Embedded dialogue and dreams: The worlds and accessibility relations of Inception

From Language and Literature

Article awarded the 2014 Poetics and Linguistics Association prize

Christopher Nolan’s (2010) film, Inception, has received much critical and scholarly attention, from film critics to philosophers, yet no stylistic analysis of the film has been published until now. This article explores the complex narrative structure of Inception and its effects on viewers, using Text World Theory as the principal method of analysis.


In this article, Text World Theory (Gavins, 2007; Werth, 1999) and Ryan’s model of fictional worlds (1991a, 1991b) are both applied to Nolan’s blockbuster film, Inception (2010) to explore the multi-layered architecture of the narrative. The opening two scenes of Nolan’s screenplay are analysed using Text World Theory, with particular attention to the embedded nature of character dialogue, or, more generally, ‘represented discourse’ (Herman, 1993), otherwise known as Direct Speech (Leech and Short, 2007). Based on this analysis, I suggest a modification to the way in which Text World Theory deals with represented discourse, which improves the framework’s applicability to all text types. Moving from the micro-analysis of the screenplay text, to a macro-analysis of the film narrative as a whole, I outline the various different worlds that make up the reality, dream and ‘limbo’ layers in the film, explaining how most of the action takes place at a remove from the world at the centre of the textual system. I use Deictic Shift Theory’s terms PUSH and POP (Galbraith, 1995) to describe the movements between the ontological layers of the narrative and suggest that these terms are better suited to describe hierarchies of ontology rather than horizontal deictic shifts. Ryan’s taxonomy of accessibility relations is used to describe the ways in which the film differs from reality, as well as the ways in which the dreams differ from the internal reality of the film. The complex ontological structure and asymmetric accessibility relations between the worlds are ascribed as the reason for many viewers’ difficulty in processing the film’s narrative. With its attention to discourse-world factors, Text World Theory is then used to account for the myriad of reactions to Inception – as expressed on online discussion forums – which range from engagement and enjoyment to frustration and resistance.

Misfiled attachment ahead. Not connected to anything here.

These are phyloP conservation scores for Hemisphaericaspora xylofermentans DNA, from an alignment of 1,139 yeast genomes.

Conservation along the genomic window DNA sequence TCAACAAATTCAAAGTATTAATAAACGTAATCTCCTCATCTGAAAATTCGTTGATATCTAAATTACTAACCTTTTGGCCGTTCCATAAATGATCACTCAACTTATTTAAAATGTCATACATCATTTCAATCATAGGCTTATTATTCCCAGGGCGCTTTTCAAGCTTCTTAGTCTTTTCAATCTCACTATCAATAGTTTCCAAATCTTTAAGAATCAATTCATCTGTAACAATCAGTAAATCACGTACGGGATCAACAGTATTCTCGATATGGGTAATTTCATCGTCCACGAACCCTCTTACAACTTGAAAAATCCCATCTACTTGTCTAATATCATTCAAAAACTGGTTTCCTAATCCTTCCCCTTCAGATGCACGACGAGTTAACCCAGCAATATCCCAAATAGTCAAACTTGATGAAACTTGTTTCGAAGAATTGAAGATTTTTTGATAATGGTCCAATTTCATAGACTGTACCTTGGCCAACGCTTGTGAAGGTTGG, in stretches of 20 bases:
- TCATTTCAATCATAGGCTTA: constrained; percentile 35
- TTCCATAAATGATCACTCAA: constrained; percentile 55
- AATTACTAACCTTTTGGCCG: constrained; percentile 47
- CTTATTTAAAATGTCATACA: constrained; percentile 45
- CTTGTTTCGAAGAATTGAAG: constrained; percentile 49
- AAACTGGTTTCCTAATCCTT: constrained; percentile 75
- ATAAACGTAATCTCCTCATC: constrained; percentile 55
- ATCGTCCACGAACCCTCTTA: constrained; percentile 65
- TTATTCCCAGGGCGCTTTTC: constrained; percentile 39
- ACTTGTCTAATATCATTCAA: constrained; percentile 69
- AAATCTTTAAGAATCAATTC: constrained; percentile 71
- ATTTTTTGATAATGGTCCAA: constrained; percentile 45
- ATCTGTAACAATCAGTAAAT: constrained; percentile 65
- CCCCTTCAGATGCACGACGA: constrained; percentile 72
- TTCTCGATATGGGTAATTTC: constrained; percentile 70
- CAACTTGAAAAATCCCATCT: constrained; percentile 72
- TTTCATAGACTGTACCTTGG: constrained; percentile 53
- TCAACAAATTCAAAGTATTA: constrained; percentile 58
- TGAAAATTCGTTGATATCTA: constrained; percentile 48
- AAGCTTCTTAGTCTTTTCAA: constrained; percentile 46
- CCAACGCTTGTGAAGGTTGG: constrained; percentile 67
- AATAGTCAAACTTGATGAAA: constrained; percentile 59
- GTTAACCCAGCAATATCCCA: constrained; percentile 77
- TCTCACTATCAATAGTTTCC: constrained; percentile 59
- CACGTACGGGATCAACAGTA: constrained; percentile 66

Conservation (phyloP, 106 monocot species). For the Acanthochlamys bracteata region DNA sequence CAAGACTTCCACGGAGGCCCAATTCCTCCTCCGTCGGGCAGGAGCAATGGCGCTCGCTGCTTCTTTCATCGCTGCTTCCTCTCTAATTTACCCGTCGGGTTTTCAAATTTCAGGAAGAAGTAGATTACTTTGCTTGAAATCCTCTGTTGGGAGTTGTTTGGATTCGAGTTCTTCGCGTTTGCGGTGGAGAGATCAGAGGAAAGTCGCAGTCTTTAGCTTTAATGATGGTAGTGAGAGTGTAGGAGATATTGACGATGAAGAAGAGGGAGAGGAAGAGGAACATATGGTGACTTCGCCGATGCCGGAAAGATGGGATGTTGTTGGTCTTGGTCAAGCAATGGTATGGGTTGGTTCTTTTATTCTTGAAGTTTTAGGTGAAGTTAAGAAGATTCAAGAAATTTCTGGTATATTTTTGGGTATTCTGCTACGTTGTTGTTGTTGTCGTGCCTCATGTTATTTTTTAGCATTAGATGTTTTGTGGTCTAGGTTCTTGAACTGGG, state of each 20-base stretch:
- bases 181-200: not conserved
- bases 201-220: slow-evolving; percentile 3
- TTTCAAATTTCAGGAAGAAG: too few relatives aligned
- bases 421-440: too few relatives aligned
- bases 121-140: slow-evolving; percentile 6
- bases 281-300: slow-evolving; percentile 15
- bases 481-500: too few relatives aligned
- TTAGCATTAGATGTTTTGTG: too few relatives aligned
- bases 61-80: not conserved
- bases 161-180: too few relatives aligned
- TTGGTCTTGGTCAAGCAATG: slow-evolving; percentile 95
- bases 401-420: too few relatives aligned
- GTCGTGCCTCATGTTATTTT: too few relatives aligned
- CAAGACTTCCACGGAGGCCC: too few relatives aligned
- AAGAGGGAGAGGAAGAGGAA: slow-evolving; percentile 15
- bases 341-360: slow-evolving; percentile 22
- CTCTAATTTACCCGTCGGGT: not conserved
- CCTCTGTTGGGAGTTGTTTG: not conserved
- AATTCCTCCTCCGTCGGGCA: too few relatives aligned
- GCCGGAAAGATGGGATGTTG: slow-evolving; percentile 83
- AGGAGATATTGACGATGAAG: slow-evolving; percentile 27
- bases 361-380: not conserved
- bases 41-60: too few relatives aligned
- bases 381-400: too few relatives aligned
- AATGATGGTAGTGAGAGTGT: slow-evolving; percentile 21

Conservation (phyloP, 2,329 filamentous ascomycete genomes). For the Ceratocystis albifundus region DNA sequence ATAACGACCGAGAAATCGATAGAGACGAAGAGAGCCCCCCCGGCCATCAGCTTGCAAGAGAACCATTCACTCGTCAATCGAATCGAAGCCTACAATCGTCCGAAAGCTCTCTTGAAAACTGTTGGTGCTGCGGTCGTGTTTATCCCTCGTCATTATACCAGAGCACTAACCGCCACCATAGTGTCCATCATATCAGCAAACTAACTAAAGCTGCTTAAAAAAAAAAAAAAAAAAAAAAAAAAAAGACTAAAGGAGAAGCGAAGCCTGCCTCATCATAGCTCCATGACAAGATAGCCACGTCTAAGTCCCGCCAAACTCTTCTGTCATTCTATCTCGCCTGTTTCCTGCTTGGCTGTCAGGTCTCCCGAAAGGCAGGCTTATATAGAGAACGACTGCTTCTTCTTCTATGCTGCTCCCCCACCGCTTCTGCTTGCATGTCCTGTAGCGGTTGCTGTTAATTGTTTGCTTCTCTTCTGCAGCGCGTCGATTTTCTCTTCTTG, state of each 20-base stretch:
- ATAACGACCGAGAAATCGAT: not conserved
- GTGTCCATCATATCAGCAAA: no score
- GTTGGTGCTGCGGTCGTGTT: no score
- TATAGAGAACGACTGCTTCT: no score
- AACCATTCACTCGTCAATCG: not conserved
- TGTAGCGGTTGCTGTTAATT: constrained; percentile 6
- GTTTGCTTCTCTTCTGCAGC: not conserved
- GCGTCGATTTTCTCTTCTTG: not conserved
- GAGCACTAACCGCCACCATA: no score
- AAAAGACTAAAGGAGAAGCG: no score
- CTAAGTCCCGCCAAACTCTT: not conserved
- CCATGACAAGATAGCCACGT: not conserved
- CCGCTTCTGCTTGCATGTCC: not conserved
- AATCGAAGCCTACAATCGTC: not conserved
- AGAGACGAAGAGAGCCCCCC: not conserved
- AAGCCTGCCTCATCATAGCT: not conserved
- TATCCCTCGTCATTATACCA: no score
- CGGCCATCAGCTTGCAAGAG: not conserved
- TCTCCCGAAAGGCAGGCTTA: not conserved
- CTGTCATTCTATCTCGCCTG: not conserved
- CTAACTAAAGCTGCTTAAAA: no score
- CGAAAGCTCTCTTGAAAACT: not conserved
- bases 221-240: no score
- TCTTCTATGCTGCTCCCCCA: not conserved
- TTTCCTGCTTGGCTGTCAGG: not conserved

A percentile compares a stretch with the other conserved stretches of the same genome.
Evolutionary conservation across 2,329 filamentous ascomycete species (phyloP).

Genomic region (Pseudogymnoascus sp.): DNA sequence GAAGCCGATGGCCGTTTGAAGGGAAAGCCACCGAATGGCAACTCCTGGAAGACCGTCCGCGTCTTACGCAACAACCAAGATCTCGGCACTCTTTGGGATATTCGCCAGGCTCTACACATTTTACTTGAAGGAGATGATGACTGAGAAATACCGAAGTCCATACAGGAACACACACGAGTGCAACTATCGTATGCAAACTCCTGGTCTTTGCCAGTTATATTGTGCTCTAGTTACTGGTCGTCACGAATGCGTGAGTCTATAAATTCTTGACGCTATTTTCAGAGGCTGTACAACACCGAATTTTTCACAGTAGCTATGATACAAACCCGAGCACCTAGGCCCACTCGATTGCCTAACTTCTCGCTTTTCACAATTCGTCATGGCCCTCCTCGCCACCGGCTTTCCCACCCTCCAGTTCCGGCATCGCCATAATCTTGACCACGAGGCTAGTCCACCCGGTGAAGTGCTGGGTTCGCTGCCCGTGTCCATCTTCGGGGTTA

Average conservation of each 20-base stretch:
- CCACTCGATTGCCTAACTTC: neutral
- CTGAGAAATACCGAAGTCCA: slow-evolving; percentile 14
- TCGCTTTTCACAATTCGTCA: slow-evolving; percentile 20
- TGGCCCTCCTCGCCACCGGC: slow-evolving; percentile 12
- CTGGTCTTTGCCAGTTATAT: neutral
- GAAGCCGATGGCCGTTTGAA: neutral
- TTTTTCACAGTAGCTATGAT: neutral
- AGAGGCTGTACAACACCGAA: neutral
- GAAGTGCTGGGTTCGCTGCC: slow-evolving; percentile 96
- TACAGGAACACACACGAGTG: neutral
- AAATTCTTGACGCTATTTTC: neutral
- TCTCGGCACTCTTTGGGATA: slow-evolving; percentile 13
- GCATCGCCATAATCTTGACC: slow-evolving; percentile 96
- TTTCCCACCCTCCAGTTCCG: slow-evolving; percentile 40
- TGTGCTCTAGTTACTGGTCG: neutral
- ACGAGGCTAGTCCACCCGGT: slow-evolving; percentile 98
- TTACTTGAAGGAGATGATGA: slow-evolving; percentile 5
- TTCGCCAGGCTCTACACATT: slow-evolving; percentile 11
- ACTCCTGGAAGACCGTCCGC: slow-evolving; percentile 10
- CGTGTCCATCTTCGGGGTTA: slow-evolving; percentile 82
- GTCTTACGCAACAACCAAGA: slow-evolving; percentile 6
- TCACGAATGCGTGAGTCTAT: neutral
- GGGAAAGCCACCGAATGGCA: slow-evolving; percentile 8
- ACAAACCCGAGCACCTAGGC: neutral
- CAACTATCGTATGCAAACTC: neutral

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Article details
Jane Lugea
Embedded dialogue and dreams: the worlds and accessibility relations of Inception
Language and Literature May 2013 22: 133-153, doi:10.1177/0963947013489618


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